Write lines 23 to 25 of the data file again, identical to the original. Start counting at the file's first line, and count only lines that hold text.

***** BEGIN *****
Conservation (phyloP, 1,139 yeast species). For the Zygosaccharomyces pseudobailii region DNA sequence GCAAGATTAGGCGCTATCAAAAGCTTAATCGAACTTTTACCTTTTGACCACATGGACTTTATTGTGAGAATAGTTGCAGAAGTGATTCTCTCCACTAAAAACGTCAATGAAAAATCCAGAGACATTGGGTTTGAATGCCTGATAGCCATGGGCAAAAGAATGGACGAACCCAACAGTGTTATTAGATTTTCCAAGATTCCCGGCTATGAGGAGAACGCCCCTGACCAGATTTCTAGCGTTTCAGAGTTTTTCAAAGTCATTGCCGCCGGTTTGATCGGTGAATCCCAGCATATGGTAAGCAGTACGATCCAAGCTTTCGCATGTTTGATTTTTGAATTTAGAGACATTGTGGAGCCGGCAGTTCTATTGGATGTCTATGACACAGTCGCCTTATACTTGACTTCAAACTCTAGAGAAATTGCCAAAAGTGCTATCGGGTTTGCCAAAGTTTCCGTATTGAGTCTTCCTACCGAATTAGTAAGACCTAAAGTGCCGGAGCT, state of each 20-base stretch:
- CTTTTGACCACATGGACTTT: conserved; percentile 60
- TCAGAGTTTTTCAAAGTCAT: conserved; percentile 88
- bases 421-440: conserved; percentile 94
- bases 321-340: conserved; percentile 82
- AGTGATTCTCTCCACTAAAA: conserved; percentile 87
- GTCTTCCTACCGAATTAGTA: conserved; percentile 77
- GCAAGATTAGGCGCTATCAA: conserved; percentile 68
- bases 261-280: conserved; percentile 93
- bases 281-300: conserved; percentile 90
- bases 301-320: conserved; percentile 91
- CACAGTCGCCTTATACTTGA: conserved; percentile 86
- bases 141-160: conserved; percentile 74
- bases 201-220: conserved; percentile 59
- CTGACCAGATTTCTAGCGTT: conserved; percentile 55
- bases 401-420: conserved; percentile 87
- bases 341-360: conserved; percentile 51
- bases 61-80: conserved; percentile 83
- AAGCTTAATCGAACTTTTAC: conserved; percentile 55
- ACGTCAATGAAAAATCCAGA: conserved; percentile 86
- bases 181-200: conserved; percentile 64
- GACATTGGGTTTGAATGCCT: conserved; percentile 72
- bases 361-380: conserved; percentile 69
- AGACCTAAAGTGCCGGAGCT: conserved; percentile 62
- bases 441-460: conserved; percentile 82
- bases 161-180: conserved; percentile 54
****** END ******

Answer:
- bases 361-380: conserved; percentile 69
- AGACCTAAAGTGCCGGAGCT: conserved; percentile 62
- bases 441-460: conserved; percentile 82